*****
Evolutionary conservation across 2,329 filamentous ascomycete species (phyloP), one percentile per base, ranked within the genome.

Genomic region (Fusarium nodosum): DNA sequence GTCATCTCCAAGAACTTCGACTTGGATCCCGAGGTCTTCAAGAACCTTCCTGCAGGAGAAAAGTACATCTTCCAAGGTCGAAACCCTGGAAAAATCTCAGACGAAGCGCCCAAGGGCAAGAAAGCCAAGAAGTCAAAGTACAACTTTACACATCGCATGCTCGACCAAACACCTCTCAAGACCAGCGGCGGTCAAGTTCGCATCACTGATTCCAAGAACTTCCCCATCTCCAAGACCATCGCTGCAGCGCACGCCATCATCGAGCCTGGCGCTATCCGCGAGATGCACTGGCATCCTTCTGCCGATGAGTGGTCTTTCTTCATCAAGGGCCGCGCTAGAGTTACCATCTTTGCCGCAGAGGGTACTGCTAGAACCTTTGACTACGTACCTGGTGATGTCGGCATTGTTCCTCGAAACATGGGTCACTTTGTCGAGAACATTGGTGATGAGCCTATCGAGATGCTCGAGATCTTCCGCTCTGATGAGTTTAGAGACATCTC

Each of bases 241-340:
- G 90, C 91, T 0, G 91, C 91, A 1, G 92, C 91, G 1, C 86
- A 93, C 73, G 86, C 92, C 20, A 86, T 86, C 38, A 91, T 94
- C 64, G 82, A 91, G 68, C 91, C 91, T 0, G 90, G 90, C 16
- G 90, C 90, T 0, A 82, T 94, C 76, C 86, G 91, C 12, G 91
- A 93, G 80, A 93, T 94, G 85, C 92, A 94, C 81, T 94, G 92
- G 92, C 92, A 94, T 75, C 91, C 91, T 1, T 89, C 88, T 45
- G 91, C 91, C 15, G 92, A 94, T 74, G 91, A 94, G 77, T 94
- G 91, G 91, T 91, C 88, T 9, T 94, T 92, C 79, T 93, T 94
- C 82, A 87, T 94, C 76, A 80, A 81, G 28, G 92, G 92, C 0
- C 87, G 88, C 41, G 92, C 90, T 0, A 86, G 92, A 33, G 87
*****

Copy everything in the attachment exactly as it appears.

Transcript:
Evolutionary conservation across 2,329 filamentous ascomycete species (phyloP), one percentile per base, ranked within the genome.

Genomic region (Fusarium nodosum): DNA sequence GTCATCTCCAAGAACTTCGACTTGGATCCCGAGGTCTTCAAGAACCTTCCTGCAGGAGAAAAGTACATCTTCCAAGGTCGAAACCCTGGAAAAATCTCAGACGAAGCGCCCAAGGGCAAGAAAGCCAAGAAGTCAAAGTACAACTTTACACATCGCATGCTCGACCAAACACCTCTCAAGACCAGCGGCGGTCAAGTTCGCATCACTGATTCCAAGAACTTCCCCATCTCCAAGACCATCGCTGCAGCGCACGCCATCATCGAGCCTGGCGCTATCCGCGAGATGCACTGGCATCCTTCTGCCGATGAGTGGTCTTTCTTCATCAAGGGCCGCGCTAGAGTTACCATCTTTGCCGCAGAGGGTACTGCTAGAACCTTTGACTACGTACCTGGTGATGTCGGCATTGTTCCTCGAAACATGGGTCACTTTGTCGAGAACATTGGTGATGAGCCTATCGAGATGCTCGAGATCTTCCGCTCTGATGAGTTTAGAGACATCTC

Each of bases 241-340:
- G 90, C 91, T 0, G 91, C 91, A 1, G 92, C 91, G 1, C 86
- A 93, C 73, G 86, C 92, C 20, A 86, T 86, C 38, A 91, T 94
- C 64, G 82, A 91, G 68, C 91, C 91, T 0, G 90, G 90, C 16
- G 90, C 90, T 0, A 82, T 94, C 76, C 86, G 91, C 12, G 91
- A 93, G 80, A 93, T 94, G 85, C 92, A 94, C 81, T 94, G 92
- G 92, C 92, A 94, T 75, C 91, C 91, T 1, T 89, C 88, T 45
- G 91, C 91, C 15, G 92, A 94, T 74, G 91, A 94, G 77, T 94
- G 91, G 91, T 91, C 88, T 9, T 94, T 92, C 79, T 93, T 94
- C 82, A 87, T 94, C 76, A 80, A 81, G 28, G 92, G 92, C 0
- C 87, G 88, C 41, G 92, C 90, T 0, A 86, G 92, A 33, G 87